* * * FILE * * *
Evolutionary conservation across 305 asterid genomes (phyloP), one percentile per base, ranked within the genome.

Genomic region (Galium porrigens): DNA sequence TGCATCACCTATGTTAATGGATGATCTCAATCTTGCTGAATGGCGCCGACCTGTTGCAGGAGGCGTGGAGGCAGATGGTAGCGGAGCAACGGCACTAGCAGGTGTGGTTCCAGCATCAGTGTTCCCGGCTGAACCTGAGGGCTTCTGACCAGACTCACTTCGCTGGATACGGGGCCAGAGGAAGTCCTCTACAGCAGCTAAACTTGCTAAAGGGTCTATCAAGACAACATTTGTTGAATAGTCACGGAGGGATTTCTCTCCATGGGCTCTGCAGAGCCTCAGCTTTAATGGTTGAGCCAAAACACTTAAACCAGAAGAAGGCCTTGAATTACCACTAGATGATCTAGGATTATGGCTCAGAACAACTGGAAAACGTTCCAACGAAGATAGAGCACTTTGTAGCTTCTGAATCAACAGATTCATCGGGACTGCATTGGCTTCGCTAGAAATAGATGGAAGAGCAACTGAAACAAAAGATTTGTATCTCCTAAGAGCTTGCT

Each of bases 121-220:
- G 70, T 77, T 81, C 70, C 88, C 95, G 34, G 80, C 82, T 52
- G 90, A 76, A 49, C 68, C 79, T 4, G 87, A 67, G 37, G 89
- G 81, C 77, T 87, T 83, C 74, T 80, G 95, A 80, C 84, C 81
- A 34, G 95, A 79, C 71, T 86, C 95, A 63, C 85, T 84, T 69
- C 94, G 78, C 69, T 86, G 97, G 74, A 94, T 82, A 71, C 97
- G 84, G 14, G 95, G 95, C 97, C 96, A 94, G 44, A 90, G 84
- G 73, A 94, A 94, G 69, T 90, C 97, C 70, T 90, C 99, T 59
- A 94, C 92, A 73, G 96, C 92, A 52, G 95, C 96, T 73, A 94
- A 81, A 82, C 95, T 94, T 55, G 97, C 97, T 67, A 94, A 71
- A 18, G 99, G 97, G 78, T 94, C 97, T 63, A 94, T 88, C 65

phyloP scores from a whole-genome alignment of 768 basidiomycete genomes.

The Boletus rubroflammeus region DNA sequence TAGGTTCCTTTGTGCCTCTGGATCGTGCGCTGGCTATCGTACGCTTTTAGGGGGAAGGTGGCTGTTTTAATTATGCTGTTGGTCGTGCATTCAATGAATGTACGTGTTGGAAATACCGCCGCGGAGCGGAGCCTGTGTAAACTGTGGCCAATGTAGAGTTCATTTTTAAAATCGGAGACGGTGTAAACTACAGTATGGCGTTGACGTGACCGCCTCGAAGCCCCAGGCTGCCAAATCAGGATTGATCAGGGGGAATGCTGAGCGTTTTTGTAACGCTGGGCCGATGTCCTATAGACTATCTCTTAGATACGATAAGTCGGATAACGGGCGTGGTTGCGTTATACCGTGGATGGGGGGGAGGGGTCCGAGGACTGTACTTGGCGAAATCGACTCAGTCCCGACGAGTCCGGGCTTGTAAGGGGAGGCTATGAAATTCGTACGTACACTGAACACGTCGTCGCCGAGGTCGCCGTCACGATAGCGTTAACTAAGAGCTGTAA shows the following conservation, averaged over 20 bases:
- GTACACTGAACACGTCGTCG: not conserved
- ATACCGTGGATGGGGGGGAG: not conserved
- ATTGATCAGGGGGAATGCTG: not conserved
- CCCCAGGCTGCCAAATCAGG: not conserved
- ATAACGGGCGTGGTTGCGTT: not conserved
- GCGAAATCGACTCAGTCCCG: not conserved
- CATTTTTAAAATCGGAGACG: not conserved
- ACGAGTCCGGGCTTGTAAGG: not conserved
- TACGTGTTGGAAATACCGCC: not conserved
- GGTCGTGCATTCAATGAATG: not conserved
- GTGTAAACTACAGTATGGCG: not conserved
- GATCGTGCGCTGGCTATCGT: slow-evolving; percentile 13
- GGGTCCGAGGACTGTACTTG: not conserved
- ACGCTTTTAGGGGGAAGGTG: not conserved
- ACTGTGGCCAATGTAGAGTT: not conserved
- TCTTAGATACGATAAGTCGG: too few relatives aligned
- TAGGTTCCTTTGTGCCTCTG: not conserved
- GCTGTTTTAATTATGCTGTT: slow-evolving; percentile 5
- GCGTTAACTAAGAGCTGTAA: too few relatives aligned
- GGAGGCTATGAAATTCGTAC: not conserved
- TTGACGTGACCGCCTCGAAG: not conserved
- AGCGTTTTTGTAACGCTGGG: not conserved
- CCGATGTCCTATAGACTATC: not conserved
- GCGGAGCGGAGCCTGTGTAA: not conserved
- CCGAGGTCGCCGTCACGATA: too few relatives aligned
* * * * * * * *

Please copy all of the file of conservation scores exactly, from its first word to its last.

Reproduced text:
Evolutionary conservation across 305 asterid genomes (phyloP), one percentile per base, ranked within the genome.

Genomic region (Galium porrigens): DNA sequence TGCATCACCTATGTTAATGGATGATCTCAATCTTGCTGAATGGCGCCGACCTGTTGCAGGAGGCGTGGAGGCAGATGGTAGCGGAGCAACGGCACTAGCAGGTGTGGTTCCAGCATCAGTGTTCCCGGCTGAACCTGAGGGCTTCTGACCAGACTCACTTCGCTGGATACGGGGCCAGAGGAAGTCCTCTACAGCAGCTAAACTTGCTAAAGGGTCTATCAAGACAACATTTGTTGAATAGTCACGGAGGGATTTCTCTCCATGGGCTCTGCAGAGCCTCAGCTTTAATGGTTGAGCCAAAACACTTAAACCAGAAGAAGGCCTTGAATTACCACTAGATGATCTAGGATTATGGCTCAGAACAACTGGAAAACGTTCCAACGAAGATAGAGCACTTTGTAGCTTCTGAATCAACAGATTCATCGGGACTGCATTGGCTTCGCTAGAAATAGATGGAAGAGCAACTGAAACAAAAGATTTGTATCTCCTAAGAGCTTGCT

Each of bases 121-220:
- G 70, T 77, T 81, C 70, C 88, C 95, G 34, G 80, C 82, T 52
- G 90, A 76, A 49, C 68, C 79, T 4, G 87, A 67, G 37, G 89
- G 81, C 77, T 87, T 83, C 74, T 80, G 95, A 80, C 84, C 81
- A 34, G 95, A 79, C 71, T 86, C 95, A 63, C 85, T 84, T 69
- C 94, G 78, C 69, T 86, G 97, G 74, A 94, T 82, A 71, C 97
- G 84, G 14, G 95, G 95, C 97, C 96, A 94, G 44, A 90, G 84
- G 73, A 94, A 94, G 69, T 90, C 97, C 70, T 90, C 99, T 59
- A 94, C 92, A 73, G 96, C 92, A 52, G 95, C 96, T 73, A 94
- A 81, A 82, C 95, T 94, T 55, G 97, C 97, T 67, A 94, A 71
- A 18, G 99, G 97, G 78, T 94, C 97, T 63, A 94, T 88, C 65

phyloP scores from a whole-genome alignment of 768 basidiomycete genomes.

The Boletus rubroflammeus region DNA sequence TAGGTTCCTTTGTGCCTCTGGATCGTGCGCTGGCTATCGTACGCTTTTAGGGGGAAGGTGGCTGTTTTAATTATGCTGTTGGTCGTGCATTCAATGAATGTACGTGTTGGAAATACCGCCGCGGAGCGGAGCCTGTGTAAACTGTGGCCAATGTAGAGTTCATTTTTAAAATCGGAGACGGTGTAAACTACAGTATGGCGTTGACGTGACCGCCTCGAAGCCCCAGGCTGCCAAATCAGGATTGATCAGGGGGAATGCTGAGCGTTTTTGTAACGCTGGGCCGATGTCCTATAGACTATCTCTTAGATACGATAAGTCGGATAACGGGCGTGGTTGCGTTATACCGTGGATGGGGGGGAGGGGTCCGAGGACTGTACTTGGCGAAATCGACTCAGTCCCGACGAGTCCGGGCTTGTAAGGGGAGGCTATGAAATTCGTACGTACACTGAACACGTCGTCGCCGAGGTCGCCGTCACGATAGCGTTAACTAAGAGCTGTAA shows the following conservation, averaged over 20 bases:
- GTACACTGAACACGTCGTCG: not conserved
- ATACCGTGGATGGGGGGGAG: not conserved
- ATTGATCAGGGGGAATGCTG: not conserved
- CCCCAGGCTGCCAAATCAGG: not conserved
- ATAACGGGCGTGGTTGCGTT: not conserved
- GCGAAATCGACTCAGTCCCG: not conserved
- CATTTTTAAAATCGGAGACG: not conserved
- ACGAGTCCGGGCTTGTAAGG: not conserved
- TACGTGTTGGAAATACCGCC: not conserved
- GGTCGTGCATTCAATGAATG: not conserved
- GTGTAAACTACAGTATGGCG: not conserved
- GATCGTGCGCTGGCTATCGT: slow-evolving; percentile 13
- GGGTCCGAGGACTGTACTTG: not conserved
- ACGCTTTTAGGGGGAAGGTG: not conserved
- ACTGTGGCCAATGTAGAGTT: not conserved
- TCTTAGATACGATAAGTCGG: too few relatives aligned
- TAGGTTCCTTTGTGCCTCTG: not conserved
- GCTGTTTTAATTATGCTGTT: slow-evolving; percentile 5
- GCGTTAACTAAGAGCTGTAA: too few relatives aligned
- GGAGGCTATGAAATTCGTAC: not conserved
- TTGACGTGACCGCCTCGAAG: not conserved
- AGCGTTTTTGTAACGCTGGG: not conserved
- CCGATGTCCTATAGACTATC: not conserved
- GCGGAGCGGAGCCTGTGTAA: not conserved
- CCGAGGTCGCCGTCACGATA: too few relatives aligned